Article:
2010 TD Vancouver International Jazz Festival: Days 1-3
The late night show at The Ironworks featured one of Vancouver's true treasures in pianist Paul Plimley, one of the highlights in this case of the entire Festival for this correspondent since he so rarely if ever makes it out East. And his trio with Barry Guy and drummer Lucas Niggli treated listeners to by-the-seat-of- your- pants improvisation of the highest order. Plimley and Niggi resemble hyperactive kids at play on their instruments at timesthey're just having SO much fun co- creating. And Guy was more often than not serving as the anchor (the surrogate parent if you will) through this kids-at-play session, which created two of the festival's most memorable sets. "I know that the three of us live very far from another but I can't help thinking I want to play with them more!" said Plimley between improvisations. The pianist is as animated a performer as they come, at times recalling Jaki Byard's eccentricities (both on and off stage), and Guy and Niggli are never too far behind. Most of their collective improvisations each set landed either around the 10- minute or pushed the 20- minute mark, allowing for the music to freely develop from a thunderous rolling snowball effect that mounded the empathetic threesome's momentum into one unrelenting instrument and wall of sound, to dispersing into thirds Plimley commonly encouraging Niggli's playful cat-like pouncing on his kit, as if his favorite play toy was covered in cat nip!
Back to Performance Works for their free early afternoon "Galaxie Series," today features another GUO offspring of sorts: Evan Parker (tenor sax) and Paul Lovens (drums) with non- GUO but indeed German, bassist Torsten Müller (who moved to Vancouver where he's been based since 2001). A little onstage audience and musician banter preceded the music regarding the FIFA World Cup soccer matches (today's results found Germany big winners over England, with Argentina, also winners, to face Germany in the next round). This created an interesting though good-humored bandstand friction, or at least perhaps that was Parker's intent (being a Brit) when he mentioned he'd be putting money on Argentina to win!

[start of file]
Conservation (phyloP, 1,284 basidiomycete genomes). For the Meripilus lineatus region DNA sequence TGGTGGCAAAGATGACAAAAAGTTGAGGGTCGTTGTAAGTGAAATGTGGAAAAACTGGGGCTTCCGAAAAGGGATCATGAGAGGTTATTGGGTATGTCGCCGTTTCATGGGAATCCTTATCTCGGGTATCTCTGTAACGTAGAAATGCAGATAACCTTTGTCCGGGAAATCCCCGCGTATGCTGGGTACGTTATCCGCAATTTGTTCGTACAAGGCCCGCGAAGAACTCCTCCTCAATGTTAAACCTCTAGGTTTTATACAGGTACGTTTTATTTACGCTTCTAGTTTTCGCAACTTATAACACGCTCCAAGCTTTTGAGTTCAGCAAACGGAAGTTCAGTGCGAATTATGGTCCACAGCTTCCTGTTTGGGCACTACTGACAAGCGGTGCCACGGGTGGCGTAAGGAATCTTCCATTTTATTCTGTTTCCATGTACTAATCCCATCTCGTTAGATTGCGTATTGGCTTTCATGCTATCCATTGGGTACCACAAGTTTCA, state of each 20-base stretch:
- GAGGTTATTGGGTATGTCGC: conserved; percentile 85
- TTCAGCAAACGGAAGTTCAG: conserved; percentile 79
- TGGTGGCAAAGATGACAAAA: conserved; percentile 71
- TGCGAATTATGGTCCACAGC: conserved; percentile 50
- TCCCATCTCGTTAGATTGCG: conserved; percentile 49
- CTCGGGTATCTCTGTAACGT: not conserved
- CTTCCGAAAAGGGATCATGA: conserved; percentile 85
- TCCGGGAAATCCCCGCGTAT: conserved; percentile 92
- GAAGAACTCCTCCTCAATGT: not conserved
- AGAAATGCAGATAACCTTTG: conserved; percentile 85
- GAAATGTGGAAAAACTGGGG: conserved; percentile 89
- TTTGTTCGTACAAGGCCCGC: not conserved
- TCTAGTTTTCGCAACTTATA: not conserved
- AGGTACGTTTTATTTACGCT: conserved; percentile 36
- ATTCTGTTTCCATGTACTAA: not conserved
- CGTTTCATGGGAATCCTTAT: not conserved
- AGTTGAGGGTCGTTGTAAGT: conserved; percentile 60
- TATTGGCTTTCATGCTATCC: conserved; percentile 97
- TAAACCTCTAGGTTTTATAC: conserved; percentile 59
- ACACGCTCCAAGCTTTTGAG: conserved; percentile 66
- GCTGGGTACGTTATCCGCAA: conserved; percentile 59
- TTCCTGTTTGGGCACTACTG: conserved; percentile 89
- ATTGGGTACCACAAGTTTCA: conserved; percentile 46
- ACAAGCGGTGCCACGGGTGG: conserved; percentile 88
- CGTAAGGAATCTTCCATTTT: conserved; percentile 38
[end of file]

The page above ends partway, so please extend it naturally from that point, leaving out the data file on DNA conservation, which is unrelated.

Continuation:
Müller, playing acoustically, had a much smaller sound in comparison to his partners and seemed comfortable enough, barely audible and performing in such a way on his instrument that his focus relied on the altissimo register of bowing his bass fiddle (at times resembling in tone a country fiddle, though a hoedown gone awry with the extremes of his bowing technique being literally perpendicular to the ground that is, parallel to, not across, his strings). Lovens, seated low to the ground as his preference, set up simply with his customary two ride cymbals, a hi-hat (intriguingly played more closed than open), bass kick drum and snarenothing fancy as, again, is his way. Warranting the title "percussionist" (over simply "drummer"), Lovens is acute to the sonic intricacies of not only his kit but also his musical surroundings. With his right hand, Lovens hit down on one ride while muffling it with the other, creating a gong- like effect that nicely added a bottom end echo to Parker's playing, almost unperceived but certainly intended. The saxophonist's deep bellowed runs predominated any circular breathed upper register forays he has become well known for, helping to create a perhaps unexpected element of warmth and fullness to this trio (possibly also due to the fact that the bassist's soft high register playing was frequently lost in the mix as mentioned). Müller's small sound certainly contrasts his large body frame.
Like with the surf, the trio's singular first set extended improvisation came in waves, from collective playing to duos (Müller to the forefront in a duo with Lovens) and solos. One of the more memorable "tides" as it were was Lovens playing unaccompanied. Very much in time, in the tradition of Max Roach, the drummer achieved a lengthy extended rat-tat-tat improvisation from one cymbal to the next, mesmerizing the crowd who continued to rave about this solo well after concert's end.
Late the same afternoon, bassist Guy and violinist Homburger met with Vancouver-based clarinetist extraordinaire Francois Houle at Studio 700. Their pre- concert clarinet trio tuning was like a mini orchestra warming up before a large symphonic work (always a pre-orchestral event highlight at least for this listener). And with their collective fluency and extended techniques, it was expected that this trio would have orchestral possibilities at their collective fingertips, particularly since each is proficient and well versed in both the worlds of classical and improvised music.